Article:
Y2K savvy farmers thinking local?

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Are Y2K savvy farmers and agribusinessmen and women thinking local markets for summer 2000? We live on the farm, but make the majority of our living in the city. But part of our fallbacks for an extreme situation is to acquire the seed necessary to plant at least 10-20 acres in items for local consumption. Here in the great plains, the vast majority of what we grow is feed for livestock, and most of that is shipped to distant markets. What if we cant ship anything in 00?

Most cattle feed makes not so great people feed. We are acquiring non-hybrid seed for people eatable soybeans, flour corn, meal corn, dry beans along with our wheat. Why only 10 acres? I am assuming that in a worst case scenario we will not have pesticides, herbicides, or fertilizer as we normally do, and that much of the labor may be by hand. We may not have the fuel to run the irrigation wells either, so 10-20 acres will be a plenty big hand full. But, God willing, 10 acres could feed quite a few families for that next year.

Is anyone else thinking these thoughts? Is anyone else living on the farm now preparing in this way? It seems to me that if enough of us down on the farm made some of these plans to serve the local markets, we could ease some of the worst case scenario suffering.


-- Timothy Rebman (trebman@megavision.com), August 04, 1998


My city/town has farmers' market two days per week, and I am a weekly visitor and purchaser. Between that and my garden I'm a happy camper where fresh fruit and veggies go. At my house we have talked about whether these markets will continue in mild to moderate disruption that impacts the large grocery chains....Today I intend to ask some of the vendors how "independent" they really are regarding fule, irrigation, seed supply...and how far they come each week...all of the vendors wares are newly harvested,...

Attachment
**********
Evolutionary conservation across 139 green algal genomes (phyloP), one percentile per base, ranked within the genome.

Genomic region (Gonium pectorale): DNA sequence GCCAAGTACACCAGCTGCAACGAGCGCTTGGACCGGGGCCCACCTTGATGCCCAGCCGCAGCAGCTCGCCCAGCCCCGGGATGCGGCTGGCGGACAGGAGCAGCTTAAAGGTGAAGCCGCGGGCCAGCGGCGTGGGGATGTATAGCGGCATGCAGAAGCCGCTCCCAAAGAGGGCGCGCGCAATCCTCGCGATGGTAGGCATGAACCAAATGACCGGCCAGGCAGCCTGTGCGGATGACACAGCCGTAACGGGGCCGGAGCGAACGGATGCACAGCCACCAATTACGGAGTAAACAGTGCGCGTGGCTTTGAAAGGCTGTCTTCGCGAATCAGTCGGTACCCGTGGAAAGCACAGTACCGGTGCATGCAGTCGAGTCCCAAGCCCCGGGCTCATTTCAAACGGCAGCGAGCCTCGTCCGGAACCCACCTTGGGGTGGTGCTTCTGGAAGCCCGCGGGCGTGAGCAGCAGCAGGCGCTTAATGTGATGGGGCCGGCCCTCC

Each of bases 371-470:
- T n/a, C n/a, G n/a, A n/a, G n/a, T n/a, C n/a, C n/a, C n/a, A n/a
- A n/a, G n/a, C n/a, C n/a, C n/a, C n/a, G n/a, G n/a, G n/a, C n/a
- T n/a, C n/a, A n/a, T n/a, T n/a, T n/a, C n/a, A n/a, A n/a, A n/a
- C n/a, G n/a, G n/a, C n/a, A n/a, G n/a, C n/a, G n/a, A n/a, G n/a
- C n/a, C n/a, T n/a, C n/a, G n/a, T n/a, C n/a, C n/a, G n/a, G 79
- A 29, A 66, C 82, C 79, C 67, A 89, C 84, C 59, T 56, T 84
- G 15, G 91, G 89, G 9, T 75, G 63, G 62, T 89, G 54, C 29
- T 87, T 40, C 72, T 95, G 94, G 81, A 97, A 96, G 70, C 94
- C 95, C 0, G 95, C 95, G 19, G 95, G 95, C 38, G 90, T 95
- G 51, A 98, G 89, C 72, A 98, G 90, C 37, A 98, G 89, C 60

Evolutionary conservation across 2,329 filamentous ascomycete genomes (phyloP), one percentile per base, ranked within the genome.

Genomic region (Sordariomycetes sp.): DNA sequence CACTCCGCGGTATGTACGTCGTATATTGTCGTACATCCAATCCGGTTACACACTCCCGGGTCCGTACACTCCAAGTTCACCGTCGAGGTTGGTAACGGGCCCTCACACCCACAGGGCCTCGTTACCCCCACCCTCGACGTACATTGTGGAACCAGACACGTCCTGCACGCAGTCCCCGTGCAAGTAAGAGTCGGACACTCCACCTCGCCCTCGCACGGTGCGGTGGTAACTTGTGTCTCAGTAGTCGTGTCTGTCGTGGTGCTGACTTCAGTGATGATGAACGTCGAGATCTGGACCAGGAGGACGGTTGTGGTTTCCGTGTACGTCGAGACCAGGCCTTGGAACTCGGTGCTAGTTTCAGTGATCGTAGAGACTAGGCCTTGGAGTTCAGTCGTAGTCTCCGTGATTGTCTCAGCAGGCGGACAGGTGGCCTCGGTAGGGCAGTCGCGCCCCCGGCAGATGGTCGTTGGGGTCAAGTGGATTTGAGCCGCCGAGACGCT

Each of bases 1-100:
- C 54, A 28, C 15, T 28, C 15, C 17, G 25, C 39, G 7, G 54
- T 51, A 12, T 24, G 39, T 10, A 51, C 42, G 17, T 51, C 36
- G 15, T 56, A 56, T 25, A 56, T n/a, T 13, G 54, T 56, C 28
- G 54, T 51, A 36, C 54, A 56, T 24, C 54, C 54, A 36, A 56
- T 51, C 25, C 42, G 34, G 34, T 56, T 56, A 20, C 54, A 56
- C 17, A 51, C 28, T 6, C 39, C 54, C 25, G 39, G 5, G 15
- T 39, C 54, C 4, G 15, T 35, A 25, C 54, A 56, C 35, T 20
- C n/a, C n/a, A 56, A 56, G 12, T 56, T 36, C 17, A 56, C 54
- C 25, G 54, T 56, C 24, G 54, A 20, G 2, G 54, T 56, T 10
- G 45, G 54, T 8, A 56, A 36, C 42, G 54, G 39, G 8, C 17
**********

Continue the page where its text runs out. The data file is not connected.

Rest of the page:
I'm hoping they see the merits and benefits to themselves and others in finding ways to have small local markets, if and when various degrees of doo-doo hit the generator-driven fan.

-- Donna Barthuley (moment@pacbell.net), August 05, 1998.

Shoot, I forgot to mention that this is S. California, and while essential services look cooked, for weather and for food-growing potential (in most instances), we have some advantages, as do some other warmer climes.

-- Donna Barthuley (moment@pacbell.net), August 05, 1998.

Most farmers refuse to even consider Y2k. I can say that with a reasonable amount of confidence because one of the things I do is teach computer classes at a local community college in a very rural area. Many of my students live on farms, are farmers, married to farmers, etc. I have tried in a couple of classes to gently broach this subject when I do an introduction to the internet. None will even consider the possibility. I posted to a farm forum about Y2k and got shouted off the forum. Farmers are even harder to convince than most people.

We do farm as well as work off the farm and we are preparing as if there would be no electricity or fuel. I have milk goats and lots of chickens and ducks to help provide milk and eggs to our small town if necessary. I also have a lot of non-hybrid seed for my garden. I want to find a source of non-hybrid seed corn for the fields. We will have oats next year and our alfalfa fields will last several more years. Oh we are getting draft horses to go with our other horses and all of our farm equipment is only one generation removed from horse equipment so it can be converted back or continue to be used with our antique tractors if fuel is available.

I hope things don't get that bad, but if it doesn't, I don't feel my preparations are wasted. We have had bad winter storms that have knocked out our power for periods of time and also drifted so bad that the tractor couldn't break through to get into the fields to feed the livestock, but a horse could.

If you live in the country and have the space, I think Timothy has the right idea. Add a few chickens and milk goats and you could help a lot of people.

-- beckie (sunshine_horses@yahoo.com), August 05, 1998.

I am wondering how much you will be "able to help some folks" before they help themselves... I can't figure out if your attitude is virtuous, risky, or both. I consider myself an ethical person, but there is really no telling what I might do if my children were hungry.

I think its a great idea to grow human food, I just don't know that I'd advertise it. If you have some extra, you could anonymously leave it at a place where it would be easily seen by those in need. Helen

-- Helen O. Agland (hoagland@mindspring.com), August 11, 1998.

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